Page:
A small island nation to the south of the Malaysian Peninsula proclaimed fully independent in 1965 has risen to the greatest economic heights in the 21st Century. Key achievements of Singapore are -
- It has the second-highest per capita GDP (PPP).
- It is the third least corrupt country.
- It is the most business-friendly country.
- Singapore has very low tax rates.
- It is a major FDI outflow-financer in the world.
Singapore is the most water-stressed country in the world. Hence, water is a precious resource for them. The country relies on rainfall to cover most of its water requirements. Dry spells can cause water shortages, but they have developed a water purification system called NEWater. It recycles the used water in 4 stages. This recycled water is safe to drink and is distributed to the drinking reservoirs of the city. But, it is mostly used by the industries.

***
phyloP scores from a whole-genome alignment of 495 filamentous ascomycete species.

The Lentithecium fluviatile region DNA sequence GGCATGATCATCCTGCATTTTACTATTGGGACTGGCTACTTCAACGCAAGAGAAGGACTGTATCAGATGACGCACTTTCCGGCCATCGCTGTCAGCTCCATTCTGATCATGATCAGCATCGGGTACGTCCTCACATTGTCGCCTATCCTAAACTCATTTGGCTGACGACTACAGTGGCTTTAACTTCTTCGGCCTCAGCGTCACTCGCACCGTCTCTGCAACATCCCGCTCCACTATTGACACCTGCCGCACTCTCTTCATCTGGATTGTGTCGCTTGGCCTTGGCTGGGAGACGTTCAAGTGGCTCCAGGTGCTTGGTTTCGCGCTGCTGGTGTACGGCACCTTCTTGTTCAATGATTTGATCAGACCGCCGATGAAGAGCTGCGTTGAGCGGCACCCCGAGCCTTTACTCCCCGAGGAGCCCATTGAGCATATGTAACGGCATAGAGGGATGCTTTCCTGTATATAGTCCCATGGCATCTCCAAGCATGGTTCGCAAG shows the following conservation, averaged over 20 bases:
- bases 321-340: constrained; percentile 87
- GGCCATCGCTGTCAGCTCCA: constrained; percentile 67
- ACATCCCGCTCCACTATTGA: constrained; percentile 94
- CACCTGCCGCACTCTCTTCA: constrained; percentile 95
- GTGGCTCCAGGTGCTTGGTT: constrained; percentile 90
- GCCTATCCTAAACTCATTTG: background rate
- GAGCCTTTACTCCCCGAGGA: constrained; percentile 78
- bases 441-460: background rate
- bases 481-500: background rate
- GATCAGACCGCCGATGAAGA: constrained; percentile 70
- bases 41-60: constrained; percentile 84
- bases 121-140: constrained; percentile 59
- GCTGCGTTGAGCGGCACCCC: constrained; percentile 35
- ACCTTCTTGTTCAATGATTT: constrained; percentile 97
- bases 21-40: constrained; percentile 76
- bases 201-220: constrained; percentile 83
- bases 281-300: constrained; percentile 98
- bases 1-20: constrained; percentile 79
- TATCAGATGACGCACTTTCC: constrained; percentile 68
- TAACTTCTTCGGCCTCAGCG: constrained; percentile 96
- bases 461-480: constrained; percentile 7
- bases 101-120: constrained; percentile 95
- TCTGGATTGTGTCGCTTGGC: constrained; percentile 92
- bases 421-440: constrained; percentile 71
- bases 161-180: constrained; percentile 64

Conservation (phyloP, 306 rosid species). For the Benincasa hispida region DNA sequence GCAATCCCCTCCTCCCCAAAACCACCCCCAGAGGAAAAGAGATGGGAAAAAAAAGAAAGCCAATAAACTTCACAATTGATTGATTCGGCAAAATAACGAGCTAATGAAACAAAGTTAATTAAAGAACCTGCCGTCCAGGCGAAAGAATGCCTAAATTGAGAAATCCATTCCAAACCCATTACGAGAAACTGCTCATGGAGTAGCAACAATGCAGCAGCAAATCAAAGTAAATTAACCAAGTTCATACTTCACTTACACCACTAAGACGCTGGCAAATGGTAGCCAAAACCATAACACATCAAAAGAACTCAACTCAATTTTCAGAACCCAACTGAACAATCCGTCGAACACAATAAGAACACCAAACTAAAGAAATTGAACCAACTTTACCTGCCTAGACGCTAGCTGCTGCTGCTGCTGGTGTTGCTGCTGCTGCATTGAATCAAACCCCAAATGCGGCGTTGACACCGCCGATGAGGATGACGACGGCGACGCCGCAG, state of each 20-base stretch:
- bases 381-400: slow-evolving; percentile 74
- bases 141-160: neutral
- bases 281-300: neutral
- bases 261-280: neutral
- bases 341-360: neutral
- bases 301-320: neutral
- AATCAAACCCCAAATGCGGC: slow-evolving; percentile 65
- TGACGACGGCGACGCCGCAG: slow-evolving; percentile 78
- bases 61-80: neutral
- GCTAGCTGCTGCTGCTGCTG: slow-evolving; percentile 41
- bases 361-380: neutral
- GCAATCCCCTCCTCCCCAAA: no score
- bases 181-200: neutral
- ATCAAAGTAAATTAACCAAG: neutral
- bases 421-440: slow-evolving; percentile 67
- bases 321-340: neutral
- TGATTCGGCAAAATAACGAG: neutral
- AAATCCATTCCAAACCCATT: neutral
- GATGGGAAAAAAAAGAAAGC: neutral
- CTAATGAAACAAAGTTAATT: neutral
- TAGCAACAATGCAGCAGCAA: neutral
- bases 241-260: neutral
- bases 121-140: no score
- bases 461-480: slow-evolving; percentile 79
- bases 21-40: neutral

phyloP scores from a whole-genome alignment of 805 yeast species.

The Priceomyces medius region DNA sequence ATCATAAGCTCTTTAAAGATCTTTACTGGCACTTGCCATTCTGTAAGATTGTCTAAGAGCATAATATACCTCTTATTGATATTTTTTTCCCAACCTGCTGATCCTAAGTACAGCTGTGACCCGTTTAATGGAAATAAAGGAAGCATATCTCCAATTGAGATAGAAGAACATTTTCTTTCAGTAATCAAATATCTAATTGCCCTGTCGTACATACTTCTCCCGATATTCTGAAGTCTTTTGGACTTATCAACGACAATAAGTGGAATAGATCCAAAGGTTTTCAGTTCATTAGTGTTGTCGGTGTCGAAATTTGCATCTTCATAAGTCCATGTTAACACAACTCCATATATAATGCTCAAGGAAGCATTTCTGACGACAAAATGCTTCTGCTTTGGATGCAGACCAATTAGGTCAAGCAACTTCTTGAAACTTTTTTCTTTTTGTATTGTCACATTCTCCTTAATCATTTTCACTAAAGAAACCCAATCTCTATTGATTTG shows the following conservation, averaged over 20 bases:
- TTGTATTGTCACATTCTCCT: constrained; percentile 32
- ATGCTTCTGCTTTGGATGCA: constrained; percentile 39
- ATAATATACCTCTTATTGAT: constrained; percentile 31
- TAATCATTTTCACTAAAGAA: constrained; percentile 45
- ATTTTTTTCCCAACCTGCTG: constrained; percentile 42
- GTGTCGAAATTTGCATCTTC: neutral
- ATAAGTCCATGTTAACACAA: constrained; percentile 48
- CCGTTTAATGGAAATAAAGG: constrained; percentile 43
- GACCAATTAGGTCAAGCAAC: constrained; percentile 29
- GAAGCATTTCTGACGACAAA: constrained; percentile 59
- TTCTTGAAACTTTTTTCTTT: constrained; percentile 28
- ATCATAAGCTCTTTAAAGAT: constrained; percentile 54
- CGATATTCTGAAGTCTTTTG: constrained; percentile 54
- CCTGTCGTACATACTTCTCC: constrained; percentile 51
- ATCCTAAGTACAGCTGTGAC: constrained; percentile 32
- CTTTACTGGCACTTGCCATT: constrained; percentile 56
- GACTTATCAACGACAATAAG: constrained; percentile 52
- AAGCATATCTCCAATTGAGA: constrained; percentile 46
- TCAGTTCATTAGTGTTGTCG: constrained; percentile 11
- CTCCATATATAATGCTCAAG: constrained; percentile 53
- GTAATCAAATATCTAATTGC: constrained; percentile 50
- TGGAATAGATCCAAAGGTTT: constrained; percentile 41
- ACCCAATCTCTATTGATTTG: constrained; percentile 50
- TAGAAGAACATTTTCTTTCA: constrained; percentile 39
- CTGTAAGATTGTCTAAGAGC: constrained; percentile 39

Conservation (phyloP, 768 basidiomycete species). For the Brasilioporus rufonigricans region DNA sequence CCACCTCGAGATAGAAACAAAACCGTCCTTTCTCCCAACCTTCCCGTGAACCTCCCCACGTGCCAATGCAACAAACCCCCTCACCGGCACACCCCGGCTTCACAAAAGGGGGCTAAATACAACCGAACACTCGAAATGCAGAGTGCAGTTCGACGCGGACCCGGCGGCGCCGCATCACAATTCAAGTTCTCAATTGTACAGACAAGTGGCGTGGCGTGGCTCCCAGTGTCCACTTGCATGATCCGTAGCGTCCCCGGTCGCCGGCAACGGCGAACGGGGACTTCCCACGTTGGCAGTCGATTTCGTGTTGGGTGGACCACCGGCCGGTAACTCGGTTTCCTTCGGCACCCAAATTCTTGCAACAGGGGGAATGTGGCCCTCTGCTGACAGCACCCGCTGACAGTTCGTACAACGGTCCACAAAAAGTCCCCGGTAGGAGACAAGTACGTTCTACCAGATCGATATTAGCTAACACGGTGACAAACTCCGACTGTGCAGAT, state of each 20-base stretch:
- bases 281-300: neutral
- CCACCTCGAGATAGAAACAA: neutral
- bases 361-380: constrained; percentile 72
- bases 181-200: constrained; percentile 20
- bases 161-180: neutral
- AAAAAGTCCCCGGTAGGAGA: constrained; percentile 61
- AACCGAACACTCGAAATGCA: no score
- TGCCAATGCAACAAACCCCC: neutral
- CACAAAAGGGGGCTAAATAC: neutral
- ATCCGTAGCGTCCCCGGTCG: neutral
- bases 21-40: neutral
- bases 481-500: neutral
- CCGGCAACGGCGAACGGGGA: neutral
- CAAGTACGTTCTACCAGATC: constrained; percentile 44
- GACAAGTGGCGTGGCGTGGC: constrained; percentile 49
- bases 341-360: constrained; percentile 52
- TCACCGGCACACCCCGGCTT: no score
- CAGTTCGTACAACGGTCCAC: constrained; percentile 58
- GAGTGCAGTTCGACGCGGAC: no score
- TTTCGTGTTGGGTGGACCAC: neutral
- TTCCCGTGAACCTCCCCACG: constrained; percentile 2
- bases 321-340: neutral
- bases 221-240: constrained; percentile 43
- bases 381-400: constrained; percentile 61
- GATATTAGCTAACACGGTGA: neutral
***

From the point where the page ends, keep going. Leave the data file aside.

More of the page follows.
The biggest skill gap faced by Singapore is the Data Skill Gap. As per a survey by Accenture and Qlik, 90% of employees in Singapore were able to recognize the importance of Data. But, only 26% of them are comfortable working with data. Others feel overwhelmed when applying their data literacy skills, i.e., reading, understanding, analyzing, and working with data.
Overview of Singapore
Capital City: Singapore
Population: 5.77 Million in 2020 (estimated to be almost 5.9 million in 2021)
Nominal GDP Estimate (FY21): USD 379 Billion (SGD 511.65 Billion)
Nominal GDP (FY20): USD 337.45 Billion (SGD 455.56 Billion)
Currency: Singapore Dollars (SGD/S$)